As juveniles, the squirrels learn social skills and how to fend for themselves. They play-fight and chase each other around. This helps them develop coordination and strength, which they’ll need for survival. They practice mounting behavior and also groom each other.
They learn which trees offer food, the tastiest ones to gnaw on, how to crack open a nut, how to judge when a limb is too flimsy to climb, and how to escape predators. They stay with their mother for several weeks, but more and more, they yearn for life alone. Males of both species are more likely to disperse to new territories than females.
The squirrels spend much of their life on the ground, seeking or tending to food. Although considered herbivores and aficionados of nuts, they supplement their diet with insects, bird eggs, and even nestlings, mostly while raising their young. They also eat seeds, corn, tree sap, buds, twigs, inner tree bark, fungi, osage oranges, and other fruits.
In late summer and fall, they bury nuts to serve as food stores through the winter. When winter comes, they dig them up as needed. The nuts aren’t cached all in one spot, and while they probably remember where some are, they may locate most of them by smell. The nut one squirrel digs up might well have been buried by another. Through this method of storing nuts, squirrels help in reforesting, as more nuts are buried than retrieved.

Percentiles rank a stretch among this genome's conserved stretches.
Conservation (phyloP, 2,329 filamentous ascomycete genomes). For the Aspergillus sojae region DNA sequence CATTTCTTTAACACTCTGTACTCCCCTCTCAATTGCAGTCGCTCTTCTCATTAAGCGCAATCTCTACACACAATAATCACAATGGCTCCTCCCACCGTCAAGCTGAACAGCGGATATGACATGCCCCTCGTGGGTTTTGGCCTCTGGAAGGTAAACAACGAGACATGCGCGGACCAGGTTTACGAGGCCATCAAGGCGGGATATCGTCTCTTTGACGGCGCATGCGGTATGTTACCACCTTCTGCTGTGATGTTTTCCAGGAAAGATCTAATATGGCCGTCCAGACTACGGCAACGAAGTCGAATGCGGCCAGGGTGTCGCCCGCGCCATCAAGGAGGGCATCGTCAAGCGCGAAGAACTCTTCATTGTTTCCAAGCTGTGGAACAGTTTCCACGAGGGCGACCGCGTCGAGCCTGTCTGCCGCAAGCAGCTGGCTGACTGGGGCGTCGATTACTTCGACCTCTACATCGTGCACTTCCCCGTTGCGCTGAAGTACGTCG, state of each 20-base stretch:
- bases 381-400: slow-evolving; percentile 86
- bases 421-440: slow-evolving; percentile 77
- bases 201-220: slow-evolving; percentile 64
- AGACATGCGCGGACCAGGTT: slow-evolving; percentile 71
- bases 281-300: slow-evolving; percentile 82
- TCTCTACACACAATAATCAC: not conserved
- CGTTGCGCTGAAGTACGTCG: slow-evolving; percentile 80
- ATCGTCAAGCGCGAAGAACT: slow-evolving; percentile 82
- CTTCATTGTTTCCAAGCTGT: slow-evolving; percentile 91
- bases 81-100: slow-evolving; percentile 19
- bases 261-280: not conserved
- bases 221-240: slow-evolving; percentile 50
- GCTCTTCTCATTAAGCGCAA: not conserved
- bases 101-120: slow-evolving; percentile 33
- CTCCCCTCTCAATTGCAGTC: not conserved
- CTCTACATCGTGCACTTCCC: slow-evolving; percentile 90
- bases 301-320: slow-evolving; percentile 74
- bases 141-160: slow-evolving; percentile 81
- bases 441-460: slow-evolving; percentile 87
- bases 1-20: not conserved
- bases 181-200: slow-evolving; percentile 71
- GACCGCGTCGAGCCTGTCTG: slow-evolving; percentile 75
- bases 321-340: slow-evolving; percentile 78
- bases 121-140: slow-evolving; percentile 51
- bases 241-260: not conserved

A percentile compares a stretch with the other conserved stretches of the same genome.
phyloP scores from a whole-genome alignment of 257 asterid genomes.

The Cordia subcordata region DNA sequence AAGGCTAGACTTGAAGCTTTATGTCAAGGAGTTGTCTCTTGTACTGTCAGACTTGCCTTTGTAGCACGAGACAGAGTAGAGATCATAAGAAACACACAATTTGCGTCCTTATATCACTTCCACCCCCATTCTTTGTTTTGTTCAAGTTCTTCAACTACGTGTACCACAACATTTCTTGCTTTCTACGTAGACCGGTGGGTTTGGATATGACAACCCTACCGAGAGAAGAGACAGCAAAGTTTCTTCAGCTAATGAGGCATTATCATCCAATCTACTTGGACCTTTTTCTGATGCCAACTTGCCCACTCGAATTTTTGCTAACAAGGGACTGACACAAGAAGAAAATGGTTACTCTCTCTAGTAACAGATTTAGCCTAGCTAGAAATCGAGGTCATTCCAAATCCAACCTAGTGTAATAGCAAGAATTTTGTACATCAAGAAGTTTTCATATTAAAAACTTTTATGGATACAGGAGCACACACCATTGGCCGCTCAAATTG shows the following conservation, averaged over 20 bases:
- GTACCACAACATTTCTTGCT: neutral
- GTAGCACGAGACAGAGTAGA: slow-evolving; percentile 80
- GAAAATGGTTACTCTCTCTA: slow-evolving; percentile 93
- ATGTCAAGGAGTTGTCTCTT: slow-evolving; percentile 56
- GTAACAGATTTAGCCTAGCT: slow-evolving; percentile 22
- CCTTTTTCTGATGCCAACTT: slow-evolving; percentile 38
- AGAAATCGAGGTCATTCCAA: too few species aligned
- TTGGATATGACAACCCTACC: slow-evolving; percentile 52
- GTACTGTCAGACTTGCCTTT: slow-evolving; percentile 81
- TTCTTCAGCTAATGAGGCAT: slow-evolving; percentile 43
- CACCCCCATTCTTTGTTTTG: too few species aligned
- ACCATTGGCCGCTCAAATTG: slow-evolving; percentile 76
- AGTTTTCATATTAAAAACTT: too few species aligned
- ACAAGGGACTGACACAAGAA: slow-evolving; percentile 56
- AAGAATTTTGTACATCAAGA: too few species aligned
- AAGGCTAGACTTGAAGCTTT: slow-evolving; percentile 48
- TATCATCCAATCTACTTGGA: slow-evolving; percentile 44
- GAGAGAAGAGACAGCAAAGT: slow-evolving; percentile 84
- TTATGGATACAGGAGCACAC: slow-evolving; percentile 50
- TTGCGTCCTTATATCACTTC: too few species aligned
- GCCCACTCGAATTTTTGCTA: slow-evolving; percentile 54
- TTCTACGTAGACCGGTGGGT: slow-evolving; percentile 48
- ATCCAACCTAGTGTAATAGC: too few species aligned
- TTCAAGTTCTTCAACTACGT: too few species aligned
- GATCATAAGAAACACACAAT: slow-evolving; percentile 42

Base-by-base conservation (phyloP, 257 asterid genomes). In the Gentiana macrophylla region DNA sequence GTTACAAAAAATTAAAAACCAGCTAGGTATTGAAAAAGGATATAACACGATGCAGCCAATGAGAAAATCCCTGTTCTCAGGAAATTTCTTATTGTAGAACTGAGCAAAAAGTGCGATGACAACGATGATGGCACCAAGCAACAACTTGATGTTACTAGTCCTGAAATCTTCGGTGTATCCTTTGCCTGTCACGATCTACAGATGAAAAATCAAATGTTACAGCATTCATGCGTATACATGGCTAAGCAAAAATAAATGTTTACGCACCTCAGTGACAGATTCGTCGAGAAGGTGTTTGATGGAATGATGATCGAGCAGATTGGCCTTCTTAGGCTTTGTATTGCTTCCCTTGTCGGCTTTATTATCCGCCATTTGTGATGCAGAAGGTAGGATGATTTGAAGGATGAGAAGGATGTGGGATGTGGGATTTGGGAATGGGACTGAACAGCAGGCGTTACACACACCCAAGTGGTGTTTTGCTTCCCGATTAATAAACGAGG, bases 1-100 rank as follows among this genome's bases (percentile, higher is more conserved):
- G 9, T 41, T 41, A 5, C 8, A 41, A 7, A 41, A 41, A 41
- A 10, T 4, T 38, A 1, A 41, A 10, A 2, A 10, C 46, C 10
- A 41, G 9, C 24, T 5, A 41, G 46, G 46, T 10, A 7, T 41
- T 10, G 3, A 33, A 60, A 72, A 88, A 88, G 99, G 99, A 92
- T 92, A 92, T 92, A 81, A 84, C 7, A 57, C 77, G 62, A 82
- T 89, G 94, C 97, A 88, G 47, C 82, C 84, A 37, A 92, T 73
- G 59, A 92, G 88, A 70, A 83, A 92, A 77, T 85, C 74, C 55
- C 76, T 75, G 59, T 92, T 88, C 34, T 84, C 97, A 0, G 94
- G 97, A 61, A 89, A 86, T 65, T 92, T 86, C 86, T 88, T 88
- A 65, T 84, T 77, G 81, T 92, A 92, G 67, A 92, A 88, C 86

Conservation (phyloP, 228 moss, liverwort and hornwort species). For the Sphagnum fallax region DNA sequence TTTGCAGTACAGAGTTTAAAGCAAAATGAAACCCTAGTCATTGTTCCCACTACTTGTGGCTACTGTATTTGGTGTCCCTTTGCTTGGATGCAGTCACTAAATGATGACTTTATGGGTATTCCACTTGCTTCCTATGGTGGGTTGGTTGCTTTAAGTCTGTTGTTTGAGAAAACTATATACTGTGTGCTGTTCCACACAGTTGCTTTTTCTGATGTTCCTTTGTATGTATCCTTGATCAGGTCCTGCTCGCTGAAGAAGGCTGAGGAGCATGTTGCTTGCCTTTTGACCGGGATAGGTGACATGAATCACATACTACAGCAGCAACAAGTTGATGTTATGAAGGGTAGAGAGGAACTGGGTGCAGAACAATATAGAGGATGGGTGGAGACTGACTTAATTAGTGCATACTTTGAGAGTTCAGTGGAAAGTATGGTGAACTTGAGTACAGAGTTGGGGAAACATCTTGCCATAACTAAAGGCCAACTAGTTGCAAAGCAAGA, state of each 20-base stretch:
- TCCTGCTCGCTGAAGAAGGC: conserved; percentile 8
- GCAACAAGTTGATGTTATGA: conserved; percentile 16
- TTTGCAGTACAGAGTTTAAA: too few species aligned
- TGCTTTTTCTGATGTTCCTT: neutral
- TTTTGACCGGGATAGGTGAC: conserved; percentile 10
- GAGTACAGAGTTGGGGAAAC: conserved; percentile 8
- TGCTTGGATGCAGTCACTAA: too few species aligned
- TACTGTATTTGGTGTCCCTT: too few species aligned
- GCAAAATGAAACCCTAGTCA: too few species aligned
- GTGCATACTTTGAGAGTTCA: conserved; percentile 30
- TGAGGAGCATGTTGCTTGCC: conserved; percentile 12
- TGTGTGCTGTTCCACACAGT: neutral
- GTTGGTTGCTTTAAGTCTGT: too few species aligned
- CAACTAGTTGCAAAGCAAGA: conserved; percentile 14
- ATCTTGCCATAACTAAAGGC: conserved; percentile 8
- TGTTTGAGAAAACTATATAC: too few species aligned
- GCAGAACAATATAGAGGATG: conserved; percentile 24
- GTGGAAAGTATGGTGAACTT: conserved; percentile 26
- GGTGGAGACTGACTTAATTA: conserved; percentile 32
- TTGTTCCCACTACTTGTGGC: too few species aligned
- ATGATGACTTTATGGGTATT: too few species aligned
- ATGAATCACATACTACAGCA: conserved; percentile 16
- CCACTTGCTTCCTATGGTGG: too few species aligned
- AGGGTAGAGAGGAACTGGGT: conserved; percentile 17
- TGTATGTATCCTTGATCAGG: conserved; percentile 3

Food becomes scarce by late winter—some buried nuts were never found, and other food sources are only beginning to develop. At this time, the squirrels rely heavily, to the frustration of tree lovers, on tree buds and sometimes tree bark.
Fox Squirrels raised in captivity have lived up to 18 years. In the wild, females may live 12 years or more, while males die younger from various causes. Gray Squirrels live an average of six years in the wild but can live up to 20 years in captivity. In the case of both, most die before they become adults.
Predators of squirrels include hawks, foxes, coyotes, and house cats. Vehicles kill thousands, perhaps millions, a year. In addition, some Fox Squirrel subspecies are endangered due to overhunting and forest destruction.